When I stand on the Stone Arch Bridge, time seems to slow in these late hours of the night. The tick of my watch is more subtle than normal, the people around me seem to disappear into the lights of the city. I am left in the solitude of my presence, left in the peaceful breeze of a Minnesota spring. I gaze into the city skyline and see the beauty of human skill, given by a Godly miracle. The streaming lights of cars passing by and the illuminated buildings provoke the thoughts of opportunity, curiosity, magnificence, and the desire to bring my dreams in front of the eyes of the thousands that sleep before me.
If you were to guess what this post was about based on the last paragraph, you’d probably be mistaken. What were your thoughts when you last saw the Minneapolis skyline, or any skyline? What do you feel when you dwell in the breeze of nature, when you dream of the future and what’s to come?
Is it fair to assume we all have different answers to that question?
Each and everyday we interact with people, always striving to understand what’s going on in the brain of another. Can we analyze communication methods, look into the theories of psychology, or make general assumptions after knowing someone for years? Sure, but we will never be capable of reading another person’s mind. It’s a skill that has eluded all but the one individual who created us.
Perhaps you’ve already thought about this, but why do we as a culture seem to forget this rather simplistic fact each and everyday. We engage in conflict assuming people think in a similar manner, or assume a common sense issue for us should be known by others. I know how to analyze the communication and body language of an individual using theories and concepts produced by scholars. My brother Jordan knows how to conduct complicated mathematical equations. Is it really fair to assume we could switch places?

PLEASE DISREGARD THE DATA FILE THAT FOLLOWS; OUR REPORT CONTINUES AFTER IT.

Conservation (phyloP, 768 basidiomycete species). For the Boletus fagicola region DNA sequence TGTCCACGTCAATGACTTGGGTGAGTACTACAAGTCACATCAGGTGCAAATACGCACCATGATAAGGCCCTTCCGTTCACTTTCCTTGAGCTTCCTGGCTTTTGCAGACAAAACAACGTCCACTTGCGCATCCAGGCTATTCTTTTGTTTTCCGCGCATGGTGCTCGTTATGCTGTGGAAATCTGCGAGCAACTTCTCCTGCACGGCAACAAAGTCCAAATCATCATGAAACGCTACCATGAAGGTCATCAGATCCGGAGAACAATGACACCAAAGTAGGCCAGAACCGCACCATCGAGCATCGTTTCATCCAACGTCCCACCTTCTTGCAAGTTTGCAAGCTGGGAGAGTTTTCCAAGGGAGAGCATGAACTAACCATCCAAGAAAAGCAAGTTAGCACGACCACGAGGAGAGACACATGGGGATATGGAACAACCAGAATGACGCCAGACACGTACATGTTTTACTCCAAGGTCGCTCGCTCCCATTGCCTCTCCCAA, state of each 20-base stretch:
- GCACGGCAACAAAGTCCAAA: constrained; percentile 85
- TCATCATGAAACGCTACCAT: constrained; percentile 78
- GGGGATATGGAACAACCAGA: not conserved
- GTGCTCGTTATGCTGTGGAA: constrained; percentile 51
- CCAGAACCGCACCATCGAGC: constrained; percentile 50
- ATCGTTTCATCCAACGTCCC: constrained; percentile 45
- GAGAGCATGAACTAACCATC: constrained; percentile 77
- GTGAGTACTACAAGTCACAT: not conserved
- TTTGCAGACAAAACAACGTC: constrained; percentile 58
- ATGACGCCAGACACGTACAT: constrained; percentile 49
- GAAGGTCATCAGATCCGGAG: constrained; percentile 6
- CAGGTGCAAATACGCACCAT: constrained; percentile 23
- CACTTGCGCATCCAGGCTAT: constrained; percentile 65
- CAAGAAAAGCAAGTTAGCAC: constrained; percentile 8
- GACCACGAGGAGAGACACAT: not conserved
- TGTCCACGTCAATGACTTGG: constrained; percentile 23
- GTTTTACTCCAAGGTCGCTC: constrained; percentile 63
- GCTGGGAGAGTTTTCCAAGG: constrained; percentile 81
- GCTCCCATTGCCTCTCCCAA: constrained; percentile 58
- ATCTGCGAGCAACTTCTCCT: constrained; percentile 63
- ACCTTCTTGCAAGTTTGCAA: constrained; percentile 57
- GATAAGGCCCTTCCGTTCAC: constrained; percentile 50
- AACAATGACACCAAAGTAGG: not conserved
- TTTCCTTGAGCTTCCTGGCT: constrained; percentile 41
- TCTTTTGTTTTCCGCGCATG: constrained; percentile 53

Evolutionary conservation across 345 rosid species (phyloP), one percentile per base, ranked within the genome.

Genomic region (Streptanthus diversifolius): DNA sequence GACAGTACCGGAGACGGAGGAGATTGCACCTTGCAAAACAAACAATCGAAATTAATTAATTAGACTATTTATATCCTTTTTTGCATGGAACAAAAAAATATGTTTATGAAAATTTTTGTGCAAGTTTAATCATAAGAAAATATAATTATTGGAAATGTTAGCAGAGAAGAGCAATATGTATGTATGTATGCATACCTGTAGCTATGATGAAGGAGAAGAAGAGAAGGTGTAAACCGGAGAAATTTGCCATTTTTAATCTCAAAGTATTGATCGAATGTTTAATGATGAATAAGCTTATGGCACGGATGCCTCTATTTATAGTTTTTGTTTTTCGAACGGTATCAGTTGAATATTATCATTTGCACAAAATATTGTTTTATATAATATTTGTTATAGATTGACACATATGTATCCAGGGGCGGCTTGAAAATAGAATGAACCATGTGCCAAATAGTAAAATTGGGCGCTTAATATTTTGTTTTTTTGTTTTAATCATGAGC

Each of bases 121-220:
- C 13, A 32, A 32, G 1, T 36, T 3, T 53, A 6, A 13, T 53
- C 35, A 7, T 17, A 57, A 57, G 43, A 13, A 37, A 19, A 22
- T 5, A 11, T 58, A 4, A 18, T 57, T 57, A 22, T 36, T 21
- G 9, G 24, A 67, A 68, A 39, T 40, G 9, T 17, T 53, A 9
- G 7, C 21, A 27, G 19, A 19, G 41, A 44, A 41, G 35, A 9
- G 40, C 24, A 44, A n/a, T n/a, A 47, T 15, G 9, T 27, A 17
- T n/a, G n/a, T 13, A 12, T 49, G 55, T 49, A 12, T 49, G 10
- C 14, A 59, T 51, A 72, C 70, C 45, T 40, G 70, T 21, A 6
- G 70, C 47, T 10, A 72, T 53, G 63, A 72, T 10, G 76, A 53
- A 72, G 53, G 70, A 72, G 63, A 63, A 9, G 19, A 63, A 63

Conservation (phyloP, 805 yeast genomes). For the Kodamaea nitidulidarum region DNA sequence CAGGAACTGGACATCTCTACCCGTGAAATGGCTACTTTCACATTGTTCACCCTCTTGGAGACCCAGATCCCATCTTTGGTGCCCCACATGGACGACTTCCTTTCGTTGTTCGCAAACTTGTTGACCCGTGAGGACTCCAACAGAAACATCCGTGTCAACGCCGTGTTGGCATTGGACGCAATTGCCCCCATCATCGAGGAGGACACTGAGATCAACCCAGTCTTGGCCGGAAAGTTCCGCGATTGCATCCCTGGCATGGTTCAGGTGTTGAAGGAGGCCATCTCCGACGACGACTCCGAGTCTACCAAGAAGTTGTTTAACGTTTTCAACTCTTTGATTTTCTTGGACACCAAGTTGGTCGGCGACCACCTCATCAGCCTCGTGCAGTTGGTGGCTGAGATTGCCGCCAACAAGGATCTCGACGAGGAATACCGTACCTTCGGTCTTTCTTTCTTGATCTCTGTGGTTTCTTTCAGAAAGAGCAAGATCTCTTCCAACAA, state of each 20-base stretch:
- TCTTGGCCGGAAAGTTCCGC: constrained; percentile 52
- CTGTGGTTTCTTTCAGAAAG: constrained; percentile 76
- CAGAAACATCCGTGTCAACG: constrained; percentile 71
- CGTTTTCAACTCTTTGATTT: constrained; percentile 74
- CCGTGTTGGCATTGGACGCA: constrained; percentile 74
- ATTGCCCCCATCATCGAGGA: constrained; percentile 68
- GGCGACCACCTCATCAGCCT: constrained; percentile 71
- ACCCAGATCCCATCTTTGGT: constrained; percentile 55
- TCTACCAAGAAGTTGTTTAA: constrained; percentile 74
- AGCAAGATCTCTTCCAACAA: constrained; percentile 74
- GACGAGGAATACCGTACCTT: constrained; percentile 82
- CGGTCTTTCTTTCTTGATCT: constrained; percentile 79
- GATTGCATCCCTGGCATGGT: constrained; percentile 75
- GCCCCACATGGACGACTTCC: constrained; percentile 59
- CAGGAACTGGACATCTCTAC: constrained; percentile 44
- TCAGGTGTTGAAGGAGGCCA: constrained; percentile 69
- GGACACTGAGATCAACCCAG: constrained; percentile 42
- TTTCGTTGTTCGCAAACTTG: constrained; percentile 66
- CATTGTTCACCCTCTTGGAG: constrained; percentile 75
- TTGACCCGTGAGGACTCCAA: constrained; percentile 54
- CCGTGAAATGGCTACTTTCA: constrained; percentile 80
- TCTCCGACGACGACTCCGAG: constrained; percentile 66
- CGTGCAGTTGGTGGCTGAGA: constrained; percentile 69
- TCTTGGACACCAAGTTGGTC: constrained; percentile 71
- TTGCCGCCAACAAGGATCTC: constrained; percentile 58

Now bear with me, this blog post is not about whether or not we can perform in each other’s majors or careers. It’s trying to bring an understanding to our world that we do not think alike, and we need to bridge the gap that we all clearly have and all clearly ignore. Far to often have I been a part of a conflict that required a two-second resolution, and yet the conflict builds momentum for days. Imagine how simplistic conflict and communication would be if we spoke without assumptions and listened in a way that would allow us to realize there could be many variations to a single message.
Thought processes go into many more areas than just conflict, it permeates our entire existence. I wish people understood what it meant to me when I was called stupid in high school, and what it means now when my professors praise my work and I’m considered very intelligent. Imagine what it would mean to my friend to be called beautiful, when she feels inadequate. Imagine what it would mean to my friend to be told he’s” the guy to have around,” instead of hiding behind a mask of security.
The world experiences thoughts that never sleep, thoughts that remain unknown to all but our creator…
You think you understand my emotions, my thoughts, my feelings, my identity….
You understand what is illustrated to the eyes and ears of our world, but each of us fail to see the pieces that eventually create our identities; we all fail to see what creates the ink that eventually writes our story.